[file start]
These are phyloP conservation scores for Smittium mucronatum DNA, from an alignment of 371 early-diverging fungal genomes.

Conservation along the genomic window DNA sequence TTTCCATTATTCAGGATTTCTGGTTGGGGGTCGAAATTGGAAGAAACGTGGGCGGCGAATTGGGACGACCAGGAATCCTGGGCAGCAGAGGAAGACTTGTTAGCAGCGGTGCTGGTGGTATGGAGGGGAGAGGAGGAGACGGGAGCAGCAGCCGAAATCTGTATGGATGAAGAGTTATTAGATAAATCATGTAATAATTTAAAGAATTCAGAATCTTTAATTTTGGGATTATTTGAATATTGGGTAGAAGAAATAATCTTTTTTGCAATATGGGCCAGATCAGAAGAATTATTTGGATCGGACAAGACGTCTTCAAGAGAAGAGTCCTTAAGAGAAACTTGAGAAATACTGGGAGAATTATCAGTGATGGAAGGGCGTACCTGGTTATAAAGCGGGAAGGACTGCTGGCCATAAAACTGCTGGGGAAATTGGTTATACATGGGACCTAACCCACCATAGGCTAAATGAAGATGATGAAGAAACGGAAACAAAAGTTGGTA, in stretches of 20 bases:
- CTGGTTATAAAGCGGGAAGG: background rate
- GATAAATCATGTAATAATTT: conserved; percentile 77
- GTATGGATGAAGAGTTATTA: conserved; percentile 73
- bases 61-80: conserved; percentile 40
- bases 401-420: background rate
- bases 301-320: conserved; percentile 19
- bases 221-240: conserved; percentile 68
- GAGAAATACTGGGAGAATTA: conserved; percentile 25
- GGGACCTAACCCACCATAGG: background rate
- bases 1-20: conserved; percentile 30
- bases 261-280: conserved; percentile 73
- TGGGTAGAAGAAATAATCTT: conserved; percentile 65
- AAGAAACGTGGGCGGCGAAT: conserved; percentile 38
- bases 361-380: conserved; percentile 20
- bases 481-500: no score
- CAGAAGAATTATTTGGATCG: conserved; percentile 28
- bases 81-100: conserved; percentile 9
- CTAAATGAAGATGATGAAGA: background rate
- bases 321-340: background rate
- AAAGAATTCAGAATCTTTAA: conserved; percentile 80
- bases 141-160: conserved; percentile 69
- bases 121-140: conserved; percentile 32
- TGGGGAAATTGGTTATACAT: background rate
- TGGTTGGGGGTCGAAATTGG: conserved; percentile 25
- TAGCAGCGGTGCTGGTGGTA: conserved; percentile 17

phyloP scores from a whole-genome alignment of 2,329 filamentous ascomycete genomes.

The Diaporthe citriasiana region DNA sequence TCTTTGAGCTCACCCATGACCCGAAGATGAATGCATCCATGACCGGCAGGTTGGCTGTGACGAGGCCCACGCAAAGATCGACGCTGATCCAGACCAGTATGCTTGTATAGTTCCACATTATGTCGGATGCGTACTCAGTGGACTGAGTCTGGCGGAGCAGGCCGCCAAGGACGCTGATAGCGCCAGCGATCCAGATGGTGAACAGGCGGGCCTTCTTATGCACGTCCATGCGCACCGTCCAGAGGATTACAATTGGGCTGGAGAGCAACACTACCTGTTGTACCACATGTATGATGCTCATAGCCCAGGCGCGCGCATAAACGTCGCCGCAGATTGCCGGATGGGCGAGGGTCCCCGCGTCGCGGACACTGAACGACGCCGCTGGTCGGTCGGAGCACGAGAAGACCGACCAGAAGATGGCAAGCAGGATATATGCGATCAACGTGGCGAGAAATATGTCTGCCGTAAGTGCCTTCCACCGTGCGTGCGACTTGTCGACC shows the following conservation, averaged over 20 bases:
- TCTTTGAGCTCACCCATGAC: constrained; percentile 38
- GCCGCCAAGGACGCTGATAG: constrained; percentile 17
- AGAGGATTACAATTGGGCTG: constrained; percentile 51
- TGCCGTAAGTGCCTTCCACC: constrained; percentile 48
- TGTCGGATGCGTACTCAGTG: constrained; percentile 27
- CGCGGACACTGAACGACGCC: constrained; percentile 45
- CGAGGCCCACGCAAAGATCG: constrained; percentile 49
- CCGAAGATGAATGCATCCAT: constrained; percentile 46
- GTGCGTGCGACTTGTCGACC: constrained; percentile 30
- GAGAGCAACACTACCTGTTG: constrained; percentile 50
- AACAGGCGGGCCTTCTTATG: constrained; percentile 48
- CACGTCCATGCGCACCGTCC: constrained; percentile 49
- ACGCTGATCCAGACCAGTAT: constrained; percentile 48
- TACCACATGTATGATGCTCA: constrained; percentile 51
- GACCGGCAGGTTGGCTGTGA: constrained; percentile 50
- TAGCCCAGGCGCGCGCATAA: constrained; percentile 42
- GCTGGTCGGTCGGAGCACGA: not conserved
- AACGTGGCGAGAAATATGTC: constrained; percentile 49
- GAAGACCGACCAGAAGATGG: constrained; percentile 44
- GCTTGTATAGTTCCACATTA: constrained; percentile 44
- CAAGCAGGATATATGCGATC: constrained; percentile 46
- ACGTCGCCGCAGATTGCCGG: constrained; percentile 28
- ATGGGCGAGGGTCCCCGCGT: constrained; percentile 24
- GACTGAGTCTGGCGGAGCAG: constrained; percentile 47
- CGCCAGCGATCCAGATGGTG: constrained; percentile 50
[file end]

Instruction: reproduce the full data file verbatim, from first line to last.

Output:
These are phyloP conservation scores for Smittium mucronatum DNA, from an alignment of 371 early-diverging fungal genomes.

Conservation along the genomic window DNA sequence TTTCCATTATTCAGGATTTCTGGTTGGGGGTCGAAATTGGAAGAAACGTGGGCGGCGAATTGGGACGACCAGGAATCCTGGGCAGCAGAGGAAGACTTGTTAGCAGCGGTGCTGGTGGTATGGAGGGGAGAGGAGGAGACGGGAGCAGCAGCCGAAATCTGTATGGATGAAGAGTTATTAGATAAATCATGTAATAATTTAAAGAATTCAGAATCTTTAATTTTGGGATTATTTGAATATTGGGTAGAAGAAATAATCTTTTTTGCAATATGGGCCAGATCAGAAGAATTATTTGGATCGGACAAGACGTCTTCAAGAGAAGAGTCCTTAAGAGAAACTTGAGAAATACTGGGAGAATTATCAGTGATGGAAGGGCGTACCTGGTTATAAAGCGGGAAGGACTGCTGGCCATAAAACTGCTGGGGAAATTGGTTATACATGGGACCTAACCCACCATAGGCTAAATGAAGATGATGAAGAAACGGAAACAAAAGTTGGTA, in stretches of 20 bases:
- CTGGTTATAAAGCGGGAAGG: background rate
- GATAAATCATGTAATAATTT: conserved; percentile 77
- GTATGGATGAAGAGTTATTA: conserved; percentile 73
- bases 61-80: conserved; percentile 40
- bases 401-420: background rate
- bases 301-320: conserved; percentile 19
- bases 221-240: conserved; percentile 68
- GAGAAATACTGGGAGAATTA: conserved; percentile 25
- GGGACCTAACCCACCATAGG: background rate
- bases 1-20: conserved; percentile 30
- bases 261-280: conserved; percentile 73
- TGGGTAGAAGAAATAATCTT: conserved; percentile 65
- AAGAAACGTGGGCGGCGAAT: conserved; percentile 38
- bases 361-380: conserved; percentile 20
- bases 481-500: no score
- CAGAAGAATTATTTGGATCG: conserved; percentile 28
- bases 81-100: conserved; percentile 9
- CTAAATGAAGATGATGAAGA: background rate
- bases 321-340: background rate
- AAAGAATTCAGAATCTTTAA: conserved; percentile 80
- bases 141-160: conserved; percentile 69
- bases 121-140: conserved; percentile 32
- TGGGGAAATTGGTTATACAT: background rate
- TGGTTGGGGGTCGAAATTGG: conserved; percentile 25
- TAGCAGCGGTGCTGGTGGTA: conserved; percentile 17

phyloP scores from a whole-genome alignment of 2,329 filamentous ascomycete genomes.

The Diaporthe citriasiana region DNA sequence TCTTTGAGCTCACCCATGACCCGAAGATGAATGCATCCATGACCGGCAGGTTGGCTGTGACGAGGCCCACGCAAAGATCGACGCTGATCCAGACCAGTATGCTTGTATAGTTCCACATTATGTCGGATGCGTACTCAGTGGACTGAGTCTGGCGGAGCAGGCCGCCAAGGACGCTGATAGCGCCAGCGATCCAGATGGTGAACAGGCGGGCCTTCTTATGCACGTCCATGCGCACCGTCCAGAGGATTACAATTGGGCTGGAGAGCAACACTACCTGTTGTACCACATGTATGATGCTCATAGCCCAGGCGCGCGCATAAACGTCGCCGCAGATTGCCGGATGGGCGAGGGTCCCCGCGTCGCGGACACTGAACGACGCCGCTGGTCGGTCGGAGCACGAGAAGACCGACCAGAAGATGGCAAGCAGGATATATGCGATCAACGTGGCGAGAAATATGTCTGCCGTAAGTGCCTTCCACCGTGCGTGCGACTTGTCGACC shows the following conservation, averaged over 20 bases:
- TCTTTGAGCTCACCCATGAC: constrained; percentile 38
- GCCGCCAAGGACGCTGATAG: constrained; percentile 17
- AGAGGATTACAATTGGGCTG: constrained; percentile 51
- TGCCGTAAGTGCCTTCCACC: constrained; percentile 48
- TGTCGGATGCGTACTCAGTG: constrained; percentile 27
- CGCGGACACTGAACGACGCC: constrained; percentile 45
- CGAGGCCCACGCAAAGATCG: constrained; percentile 49
- CCGAAGATGAATGCATCCAT: constrained; percentile 46
- GTGCGTGCGACTTGTCGACC: constrained; percentile 30
- GAGAGCAACACTACCTGTTG: constrained; percentile 50
- AACAGGCGGGCCTTCTTATG: constrained; percentile 48
- CACGTCCATGCGCACCGTCC: constrained; percentile 49
- ACGCTGATCCAGACCAGTAT: constrained; percentile 48
- TACCACATGTATGATGCTCA: constrained; percentile 51
- GACCGGCAGGTTGGCTGTGA: constrained; percentile 50
- TAGCCCAGGCGCGCGCATAA: constrained; percentile 42
- GCTGGTCGGTCGGAGCACGA: not conserved
- AACGTGGCGAGAAATATGTC: constrained; percentile 49
- GAAGACCGACCAGAAGATGG: constrained; percentile 44
- GCTTGTATAGTTCCACATTA: constrained; percentile 44
- CAAGCAGGATATATGCGATC: constrained; percentile 46
- ACGTCGCCGCAGATTGCCGG: constrained; percentile 28
- ATGGGCGAGGGTCCCCGCGT: constrained; percentile 24
- GACTGAGTCTGGCGGAGCAG: constrained; percentile 47
- CGCCAGCGATCCAGATGGTG: constrained; percentile 50